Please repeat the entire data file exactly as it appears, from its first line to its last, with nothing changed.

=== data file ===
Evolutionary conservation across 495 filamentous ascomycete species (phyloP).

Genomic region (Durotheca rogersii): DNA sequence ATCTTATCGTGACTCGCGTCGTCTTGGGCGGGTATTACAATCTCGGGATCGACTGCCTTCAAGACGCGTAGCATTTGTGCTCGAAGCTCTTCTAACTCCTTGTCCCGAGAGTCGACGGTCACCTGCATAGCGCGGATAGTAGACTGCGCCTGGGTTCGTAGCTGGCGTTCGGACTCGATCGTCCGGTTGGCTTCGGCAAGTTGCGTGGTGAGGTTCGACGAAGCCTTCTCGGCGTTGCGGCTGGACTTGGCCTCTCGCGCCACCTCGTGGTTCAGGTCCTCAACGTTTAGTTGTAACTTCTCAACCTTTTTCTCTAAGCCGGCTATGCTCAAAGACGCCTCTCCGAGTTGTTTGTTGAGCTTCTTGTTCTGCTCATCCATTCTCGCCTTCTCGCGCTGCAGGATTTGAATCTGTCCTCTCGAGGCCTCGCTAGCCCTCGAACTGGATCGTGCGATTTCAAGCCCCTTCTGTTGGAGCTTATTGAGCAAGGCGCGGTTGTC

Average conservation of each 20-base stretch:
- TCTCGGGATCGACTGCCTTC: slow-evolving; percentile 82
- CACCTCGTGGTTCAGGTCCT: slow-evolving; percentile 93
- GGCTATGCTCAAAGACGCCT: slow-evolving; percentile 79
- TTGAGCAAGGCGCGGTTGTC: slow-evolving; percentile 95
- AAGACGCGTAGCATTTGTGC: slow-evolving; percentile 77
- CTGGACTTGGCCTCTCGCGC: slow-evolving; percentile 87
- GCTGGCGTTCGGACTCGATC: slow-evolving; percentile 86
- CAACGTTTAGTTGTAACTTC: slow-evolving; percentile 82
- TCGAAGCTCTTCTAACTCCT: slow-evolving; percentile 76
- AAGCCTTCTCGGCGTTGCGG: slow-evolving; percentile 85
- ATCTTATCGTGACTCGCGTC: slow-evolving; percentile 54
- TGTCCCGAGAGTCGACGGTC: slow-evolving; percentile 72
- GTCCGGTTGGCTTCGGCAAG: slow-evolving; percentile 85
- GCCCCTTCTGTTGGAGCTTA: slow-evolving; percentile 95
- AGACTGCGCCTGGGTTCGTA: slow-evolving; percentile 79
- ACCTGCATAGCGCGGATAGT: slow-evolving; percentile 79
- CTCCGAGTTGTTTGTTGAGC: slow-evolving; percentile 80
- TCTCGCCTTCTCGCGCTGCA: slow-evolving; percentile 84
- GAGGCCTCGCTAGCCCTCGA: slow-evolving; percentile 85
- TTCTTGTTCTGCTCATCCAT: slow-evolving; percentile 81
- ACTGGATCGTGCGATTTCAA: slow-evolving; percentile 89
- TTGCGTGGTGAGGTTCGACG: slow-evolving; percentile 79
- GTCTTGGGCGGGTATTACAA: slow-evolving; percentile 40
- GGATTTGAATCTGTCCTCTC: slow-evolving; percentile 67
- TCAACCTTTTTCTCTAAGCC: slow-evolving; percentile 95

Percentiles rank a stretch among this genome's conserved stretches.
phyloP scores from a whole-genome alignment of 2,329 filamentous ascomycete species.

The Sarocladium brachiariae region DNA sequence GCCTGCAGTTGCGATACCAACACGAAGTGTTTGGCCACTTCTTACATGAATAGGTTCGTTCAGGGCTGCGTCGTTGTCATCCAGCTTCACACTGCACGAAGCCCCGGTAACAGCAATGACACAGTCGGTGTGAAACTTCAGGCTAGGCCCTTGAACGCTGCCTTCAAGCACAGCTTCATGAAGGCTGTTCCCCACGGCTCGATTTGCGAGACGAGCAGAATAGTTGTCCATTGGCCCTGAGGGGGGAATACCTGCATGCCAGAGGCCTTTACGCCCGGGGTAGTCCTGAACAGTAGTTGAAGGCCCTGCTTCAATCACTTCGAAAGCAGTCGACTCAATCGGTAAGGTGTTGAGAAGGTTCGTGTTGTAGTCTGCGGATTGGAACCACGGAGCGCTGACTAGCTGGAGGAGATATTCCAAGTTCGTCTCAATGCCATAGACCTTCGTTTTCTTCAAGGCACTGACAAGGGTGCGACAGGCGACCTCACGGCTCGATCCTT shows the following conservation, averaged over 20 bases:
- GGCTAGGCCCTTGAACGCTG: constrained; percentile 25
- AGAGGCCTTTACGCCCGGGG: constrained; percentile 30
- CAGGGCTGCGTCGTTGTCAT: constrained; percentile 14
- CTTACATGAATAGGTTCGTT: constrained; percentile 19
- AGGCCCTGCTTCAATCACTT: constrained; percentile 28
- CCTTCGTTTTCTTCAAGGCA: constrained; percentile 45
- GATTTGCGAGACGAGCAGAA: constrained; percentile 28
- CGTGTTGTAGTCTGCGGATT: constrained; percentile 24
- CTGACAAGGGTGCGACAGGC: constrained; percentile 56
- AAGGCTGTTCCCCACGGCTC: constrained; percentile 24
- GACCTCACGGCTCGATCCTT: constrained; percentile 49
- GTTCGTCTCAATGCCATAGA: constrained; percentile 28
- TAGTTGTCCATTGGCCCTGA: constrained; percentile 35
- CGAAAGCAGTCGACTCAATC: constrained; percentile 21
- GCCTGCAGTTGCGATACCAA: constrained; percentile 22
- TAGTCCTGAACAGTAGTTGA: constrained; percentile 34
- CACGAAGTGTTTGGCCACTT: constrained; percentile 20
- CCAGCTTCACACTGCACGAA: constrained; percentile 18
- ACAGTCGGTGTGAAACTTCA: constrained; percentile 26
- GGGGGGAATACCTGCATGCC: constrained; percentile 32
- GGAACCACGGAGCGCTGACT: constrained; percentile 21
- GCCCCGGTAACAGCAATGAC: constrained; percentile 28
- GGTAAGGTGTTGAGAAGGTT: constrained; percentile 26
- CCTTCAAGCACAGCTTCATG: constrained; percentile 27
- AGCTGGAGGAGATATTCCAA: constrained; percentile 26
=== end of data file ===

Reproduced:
Evolutionary conservation across 495 filamentous ascomycete species (phyloP).

Genomic region (Durotheca rogersii): DNA sequence ATCTTATCGTGACTCGCGTCGTCTTGGGCGGGTATTACAATCTCGGGATCGACTGCCTTCAAGACGCGTAGCATTTGTGCTCGAAGCTCTTCTAACTCCTTGTCCCGAGAGTCGACGGTCACCTGCATAGCGCGGATAGTAGACTGCGCCTGGGTTCGTAGCTGGCGTTCGGACTCGATCGTCCGGTTGGCTTCGGCAAGTTGCGTGGTGAGGTTCGACGAAGCCTTCTCGGCGTTGCGGCTGGACTTGGCCTCTCGCGCCACCTCGTGGTTCAGGTCCTCAACGTTTAGTTGTAACTTCTCAACCTTTTTCTCTAAGCCGGCTATGCTCAAAGACGCCTCTCCGAGTTGTTTGTTGAGCTTCTTGTTCTGCTCATCCATTCTCGCCTTCTCGCGCTGCAGGATTTGAATCTGTCCTCTCGAGGCCTCGCTAGCCCTCGAACTGGATCGTGCGATTTCAAGCCCCTTCTGTTGGAGCTTATTGAGCAAGGCGCGGTTGTC

Average conservation of each 20-base stretch:
- TCTCGGGATCGACTGCCTTC: slow-evolving; percentile 82
- CACCTCGTGGTTCAGGTCCT: slow-evolving; percentile 93
- GGCTATGCTCAAAGACGCCT: slow-evolving; percentile 79
- TTGAGCAAGGCGCGGTTGTC: slow-evolving; percentile 95
- AAGACGCGTAGCATTTGTGC: slow-evolving; percentile 77
- CTGGACTTGGCCTCTCGCGC: slow-evolving; percentile 87
- GCTGGCGTTCGGACTCGATC: slow-evolving; percentile 86
- CAACGTTTAGTTGTAACTTC: slow-evolving; percentile 82
- TCGAAGCTCTTCTAACTCCT: slow-evolving; percentile 76
- AAGCCTTCTCGGCGTTGCGG: slow-evolving; percentile 85
- ATCTTATCGTGACTCGCGTC: slow-evolving; percentile 54
- TGTCCCGAGAGTCGACGGTC: slow-evolving; percentile 72
- GTCCGGTTGGCTTCGGCAAG: slow-evolving; percentile 85
- GCCCCTTCTGTTGGAGCTTA: slow-evolving; percentile 95
- AGACTGCGCCTGGGTTCGTA: slow-evolving; percentile 79
- ACCTGCATAGCGCGGATAGT: slow-evolving; percentile 79
- CTCCGAGTTGTTTGTTGAGC: slow-evolving; percentile 80
- TCTCGCCTTCTCGCGCTGCA: slow-evolving; percentile 84
- GAGGCCTCGCTAGCCCTCGA: slow-evolving; percentile 85
- TTCTTGTTCTGCTCATCCAT: slow-evolving; percentile 81
- ACTGGATCGTGCGATTTCAA: slow-evolving; percentile 89
- TTGCGTGGTGAGGTTCGACG: slow-evolving; percentile 79
- GTCTTGGGCGGGTATTACAA: slow-evolving; percentile 40
- GGATTTGAATCTGTCCTCTC: slow-evolving; percentile 67
- TCAACCTTTTTCTCTAAGCC: slow-evolving; percentile 95

Percentiles rank a stretch among this genome's conserved stretches.
phyloP scores from a whole-genome alignment of 2,329 filamentous ascomycete species.

The Sarocladium brachiariae region DNA sequence GCCTGCAGTTGCGATACCAACACGAAGTGTTTGGCCACTTCTTACATGAATAGGTTCGTTCAGGGCTGCGTCGTTGTCATCCAGCTTCACACTGCACGAAGCCCCGGTAACAGCAATGACACAGTCGGTGTGAAACTTCAGGCTAGGCCCTTGAACGCTGCCTTCAAGCACAGCTTCATGAAGGCTGTTCCCCACGGCTCGATTTGCGAGACGAGCAGAATAGTTGTCCATTGGCCCTGAGGGGGGAATACCTGCATGCCAGAGGCCTTTACGCCCGGGGTAGTCCTGAACAGTAGTTGAAGGCCCTGCTTCAATCACTTCGAAAGCAGTCGACTCAATCGGTAAGGTGTTGAGAAGGTTCGTGTTGTAGTCTGCGGATTGGAACCACGGAGCGCTGACTAGCTGGAGGAGATATTCCAAGTTCGTCTCAATGCCATAGACCTTCGTTTTCTTCAAGGCACTGACAAGGGTGCGACAGGCGACCTCACGGCTCGATCCTT shows the following conservation, averaged over 20 bases:
- GGCTAGGCCCTTGAACGCTG: constrained; percentile 25
- AGAGGCCTTTACGCCCGGGG: constrained; percentile 30
- CAGGGCTGCGTCGTTGTCAT: constrained; percentile 14
- CTTACATGAATAGGTTCGTT: constrained; percentile 19
- AGGCCCTGCTTCAATCACTT: constrained; percentile 28
- CCTTCGTTTTCTTCAAGGCA: constrained; percentile 45
- GATTTGCGAGACGAGCAGAA: constrained; percentile 28
- CGTGTTGTAGTCTGCGGATT: constrained; percentile 24
- CTGACAAGGGTGCGACAGGC: constrained; percentile 56
- AAGGCTGTTCCCCACGGCTC: constrained; percentile 24
- GACCTCACGGCTCGATCCTT: constrained; percentile 49
- GTTCGTCTCAATGCCATAGA: constrained; percentile 28
- TAGTTGTCCATTGGCCCTGA: constrained; percentile 35
- CGAAAGCAGTCGACTCAATC: constrained; percentile 21
- GCCTGCAGTTGCGATACCAA: constrained; percentile 22
- TAGTCCTGAACAGTAGTTGA: constrained; percentile 34
- CACGAAGTGTTTGGCCACTT: constrained; percentile 20
- CCAGCTTCACACTGCACGAA: constrained; percentile 18
- ACAGTCGGTGTGAAACTTCA: constrained; percentile 26
- GGGGGGAATACCTGCATGCC: constrained; percentile 32
- GGAACCACGGAGCGCTGACT: constrained; percentile 21
- GCCCCGGTAACAGCAATGAC: constrained; percentile 28
- GGTAAGGTGTTGAGAAGGTT: constrained; percentile 26
- CCTTCAAGCACAGCTTCATG: constrained; percentile 27
- AGCTGGAGGAGATATTCCAA: constrained; percentile 26